Among the self-descriptors on J. Dana Trent’s website, the most unexpected would be “preschool drug dealer.”

At its best, Trent’s upbringing was unorthodox. At its worst, it was deeply traumatic. Her parents both lived with intractable mental illness, and from her earliest years, she was often their caretaker while the family navigated criminal activity, economic precarity and homelessness. Her father took her with him on drug runs.

Now in her 40s, Trent is an accomplished educator and author whose knowledge of adverse childhood experiences and the benefits of therapy are neither purely theoretical nor academic. She’s lived them. Her new book is a memoir, “Between Two Trailers,” that draws on her experiences with her parents, with the people who saved her and with finding a way home.

She writes, “I’d emerged from this battlefield — its dirt and people and weapons and stories and wounds and rage — not unscathed but stronger. Courageous. Tenacious. Unbroken. Amid the casings of these blown-up lives, mine included, I uncovered healing and home in the very place where ‘you can get away with murder.’ It turns out this place — Vermillion County, western Indiana — was my home all along.”

Trent spoke with Faith & Leadership’s Aleta Payne ahead of the book’s release. She emphasized both the brain’s and the body’s resilience, as well as the importance of accessing professional therapy, setting boundaries when needed and lowering hurdles that block return.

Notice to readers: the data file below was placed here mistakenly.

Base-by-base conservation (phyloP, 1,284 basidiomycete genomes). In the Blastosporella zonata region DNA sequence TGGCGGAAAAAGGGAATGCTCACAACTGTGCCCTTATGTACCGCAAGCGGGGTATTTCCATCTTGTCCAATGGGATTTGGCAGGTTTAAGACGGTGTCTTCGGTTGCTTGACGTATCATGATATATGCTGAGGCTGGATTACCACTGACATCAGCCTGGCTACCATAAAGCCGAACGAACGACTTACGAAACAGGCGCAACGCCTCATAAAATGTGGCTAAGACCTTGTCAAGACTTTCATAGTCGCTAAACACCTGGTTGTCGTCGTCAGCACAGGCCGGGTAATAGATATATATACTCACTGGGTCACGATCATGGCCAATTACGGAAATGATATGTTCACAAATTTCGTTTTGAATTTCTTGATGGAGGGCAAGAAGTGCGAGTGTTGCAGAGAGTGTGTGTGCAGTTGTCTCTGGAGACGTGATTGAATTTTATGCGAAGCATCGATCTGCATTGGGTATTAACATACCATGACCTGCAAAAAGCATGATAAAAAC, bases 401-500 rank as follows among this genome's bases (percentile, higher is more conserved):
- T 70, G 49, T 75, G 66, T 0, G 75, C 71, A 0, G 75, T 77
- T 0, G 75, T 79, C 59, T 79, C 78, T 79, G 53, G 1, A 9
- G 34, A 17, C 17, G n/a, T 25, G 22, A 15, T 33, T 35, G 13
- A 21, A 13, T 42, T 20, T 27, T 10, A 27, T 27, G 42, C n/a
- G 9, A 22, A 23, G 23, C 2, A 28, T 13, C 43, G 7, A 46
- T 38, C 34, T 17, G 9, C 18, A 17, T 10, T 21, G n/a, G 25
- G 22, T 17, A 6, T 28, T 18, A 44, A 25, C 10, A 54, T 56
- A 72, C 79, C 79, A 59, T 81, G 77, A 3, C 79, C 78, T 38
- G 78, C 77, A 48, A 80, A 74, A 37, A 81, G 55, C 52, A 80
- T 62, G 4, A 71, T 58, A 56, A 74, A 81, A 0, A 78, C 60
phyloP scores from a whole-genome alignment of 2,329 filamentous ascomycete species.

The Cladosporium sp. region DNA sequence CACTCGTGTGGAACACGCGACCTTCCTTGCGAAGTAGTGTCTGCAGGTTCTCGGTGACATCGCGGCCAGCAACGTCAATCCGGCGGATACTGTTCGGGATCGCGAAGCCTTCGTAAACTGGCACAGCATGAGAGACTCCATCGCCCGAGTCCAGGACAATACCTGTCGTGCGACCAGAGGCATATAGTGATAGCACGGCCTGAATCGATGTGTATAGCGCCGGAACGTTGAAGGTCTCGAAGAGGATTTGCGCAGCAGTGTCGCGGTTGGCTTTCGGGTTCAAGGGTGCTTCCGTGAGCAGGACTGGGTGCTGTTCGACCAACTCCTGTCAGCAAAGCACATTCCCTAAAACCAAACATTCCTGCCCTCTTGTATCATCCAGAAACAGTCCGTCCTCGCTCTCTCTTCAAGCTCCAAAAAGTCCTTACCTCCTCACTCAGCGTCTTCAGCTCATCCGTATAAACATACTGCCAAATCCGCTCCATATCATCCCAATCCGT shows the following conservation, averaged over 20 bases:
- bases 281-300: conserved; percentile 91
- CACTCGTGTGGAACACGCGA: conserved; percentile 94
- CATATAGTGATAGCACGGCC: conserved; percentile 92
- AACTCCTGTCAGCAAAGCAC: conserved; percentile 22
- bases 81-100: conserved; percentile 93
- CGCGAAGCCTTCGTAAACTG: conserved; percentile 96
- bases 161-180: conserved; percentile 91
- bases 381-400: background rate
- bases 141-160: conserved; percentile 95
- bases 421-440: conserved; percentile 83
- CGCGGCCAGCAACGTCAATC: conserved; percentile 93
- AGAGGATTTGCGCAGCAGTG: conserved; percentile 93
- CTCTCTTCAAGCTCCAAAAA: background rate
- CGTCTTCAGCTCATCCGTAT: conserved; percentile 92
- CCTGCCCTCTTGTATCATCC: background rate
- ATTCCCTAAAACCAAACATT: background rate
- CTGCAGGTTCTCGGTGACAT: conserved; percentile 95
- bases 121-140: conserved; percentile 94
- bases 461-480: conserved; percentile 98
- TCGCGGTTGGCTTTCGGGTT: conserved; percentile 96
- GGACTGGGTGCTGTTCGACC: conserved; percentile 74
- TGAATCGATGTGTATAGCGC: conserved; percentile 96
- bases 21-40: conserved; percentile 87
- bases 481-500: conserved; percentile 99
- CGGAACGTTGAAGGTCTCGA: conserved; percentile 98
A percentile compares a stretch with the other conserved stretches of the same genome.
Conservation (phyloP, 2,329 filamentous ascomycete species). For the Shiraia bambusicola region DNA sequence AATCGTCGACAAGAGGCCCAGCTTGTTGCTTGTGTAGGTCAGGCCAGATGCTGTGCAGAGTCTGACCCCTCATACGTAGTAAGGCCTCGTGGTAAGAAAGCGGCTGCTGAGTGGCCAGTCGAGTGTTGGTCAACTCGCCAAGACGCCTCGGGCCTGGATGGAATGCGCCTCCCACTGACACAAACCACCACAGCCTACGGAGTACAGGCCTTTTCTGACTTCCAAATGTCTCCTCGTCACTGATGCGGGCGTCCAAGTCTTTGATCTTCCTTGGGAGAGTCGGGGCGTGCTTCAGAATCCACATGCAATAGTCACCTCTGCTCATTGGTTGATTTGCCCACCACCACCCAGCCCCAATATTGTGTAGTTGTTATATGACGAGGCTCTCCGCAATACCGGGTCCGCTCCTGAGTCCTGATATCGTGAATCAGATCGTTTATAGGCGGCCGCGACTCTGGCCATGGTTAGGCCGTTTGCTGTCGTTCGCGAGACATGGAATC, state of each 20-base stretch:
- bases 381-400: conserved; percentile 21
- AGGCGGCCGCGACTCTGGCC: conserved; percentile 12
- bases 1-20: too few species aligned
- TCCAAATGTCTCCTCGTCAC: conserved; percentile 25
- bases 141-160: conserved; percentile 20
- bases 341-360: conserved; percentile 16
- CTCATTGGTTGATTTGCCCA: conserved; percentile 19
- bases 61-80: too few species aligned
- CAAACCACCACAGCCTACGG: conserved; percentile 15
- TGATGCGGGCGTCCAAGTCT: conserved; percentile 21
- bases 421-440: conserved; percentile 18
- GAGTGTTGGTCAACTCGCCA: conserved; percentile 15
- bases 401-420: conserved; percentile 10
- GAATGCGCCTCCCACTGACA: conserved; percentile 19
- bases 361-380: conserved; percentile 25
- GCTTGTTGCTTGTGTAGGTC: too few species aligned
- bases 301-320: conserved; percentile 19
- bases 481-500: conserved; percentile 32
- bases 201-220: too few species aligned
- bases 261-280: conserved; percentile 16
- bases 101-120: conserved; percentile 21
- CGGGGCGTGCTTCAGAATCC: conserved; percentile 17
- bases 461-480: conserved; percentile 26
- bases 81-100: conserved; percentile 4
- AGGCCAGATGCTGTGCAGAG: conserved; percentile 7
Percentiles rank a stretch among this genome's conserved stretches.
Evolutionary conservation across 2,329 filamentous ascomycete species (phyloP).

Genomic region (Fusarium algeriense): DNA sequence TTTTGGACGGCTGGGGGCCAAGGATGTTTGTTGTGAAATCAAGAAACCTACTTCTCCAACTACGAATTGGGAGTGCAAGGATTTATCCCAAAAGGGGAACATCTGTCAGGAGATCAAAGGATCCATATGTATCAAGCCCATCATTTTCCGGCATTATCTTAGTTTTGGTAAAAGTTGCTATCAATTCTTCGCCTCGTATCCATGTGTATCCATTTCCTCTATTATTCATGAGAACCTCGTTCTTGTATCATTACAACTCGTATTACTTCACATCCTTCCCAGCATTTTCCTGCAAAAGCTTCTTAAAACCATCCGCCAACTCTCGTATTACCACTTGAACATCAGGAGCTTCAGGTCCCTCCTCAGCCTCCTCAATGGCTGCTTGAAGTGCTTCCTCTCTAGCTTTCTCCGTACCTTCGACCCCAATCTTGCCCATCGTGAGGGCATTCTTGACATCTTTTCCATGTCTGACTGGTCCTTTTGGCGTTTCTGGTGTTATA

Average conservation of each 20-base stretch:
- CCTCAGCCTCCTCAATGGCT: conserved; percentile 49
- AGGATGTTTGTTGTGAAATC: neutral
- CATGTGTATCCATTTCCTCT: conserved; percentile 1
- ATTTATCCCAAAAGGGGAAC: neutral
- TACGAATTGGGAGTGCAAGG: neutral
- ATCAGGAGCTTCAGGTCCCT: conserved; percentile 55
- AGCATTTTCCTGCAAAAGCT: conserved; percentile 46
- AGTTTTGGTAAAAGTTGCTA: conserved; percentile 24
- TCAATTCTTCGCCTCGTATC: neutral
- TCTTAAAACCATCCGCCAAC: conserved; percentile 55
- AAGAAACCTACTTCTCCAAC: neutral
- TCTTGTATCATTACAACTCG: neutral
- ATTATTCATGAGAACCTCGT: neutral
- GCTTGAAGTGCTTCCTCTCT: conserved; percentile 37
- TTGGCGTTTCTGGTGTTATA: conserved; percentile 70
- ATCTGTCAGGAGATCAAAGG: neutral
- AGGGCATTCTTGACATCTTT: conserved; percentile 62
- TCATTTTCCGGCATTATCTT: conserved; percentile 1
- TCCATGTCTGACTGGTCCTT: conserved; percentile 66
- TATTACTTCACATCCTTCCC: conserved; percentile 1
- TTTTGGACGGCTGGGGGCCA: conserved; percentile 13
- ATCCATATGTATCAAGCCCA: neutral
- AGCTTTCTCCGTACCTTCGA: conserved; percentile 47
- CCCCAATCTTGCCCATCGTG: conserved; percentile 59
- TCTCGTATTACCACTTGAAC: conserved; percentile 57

The following is an edited transcript.

Faith & Leadership: Why was it important to you to write this book now?

headshot of Dana Trent

J. Dana Trent: This book is literally for anyone who thinks they can’t go home. And I was one of those people. I imagine there are kiddos like me and adult children like me who also long for home, whatever that means to them, but aren’t really sure how to go about finding it.

It’s the idea that when we hit that crest of middle age — I’ll speak for myself; I’m 42, will be 43 here very soon — we start to think about life before 43 and life after 43. For me, it was very much a push-pull of longing for my roots and where I came from. Also, knowing that the way I perceive that home has shaped me and that it will continue to shape me in perpetuity. That longing for home is what pulled and pushed me forward.

I also have to write to think and to figure things out. I think it was Joan Didion who first said that. We write to figure things out. I needed to write it in order to figure out what home meant for me.

F&L: You had a harrowing childhood, on into adulthood, but even in some of those really hard moments, there were people who were trying to protect you.

JDT: The book is dedicated to them, because they are my home. They are where I find a home now. When you are a child, you don’t have a sense of who your angels are. You don’t have a clear sense of who the players are. But I always had the sense that they were proper adults. That’s the only way I know to describe it.

It seemed like my brother and my aunt and uncle and even my cousins who were my age had their wits about them. When you walked into a room with any of them, you felt like someone in the room was responsible, my grandparents included.

That was such a source of stability, because when I walked into a room with my mother or father, I felt like I was the responsible one, even as a child. I immediately began to assess their needs and sort of cup my hands open like a human Tupperware container in order to allow my mother and father to pour into that Tupperware container. Whatever they needed in that moment, I would hold it with them and for them.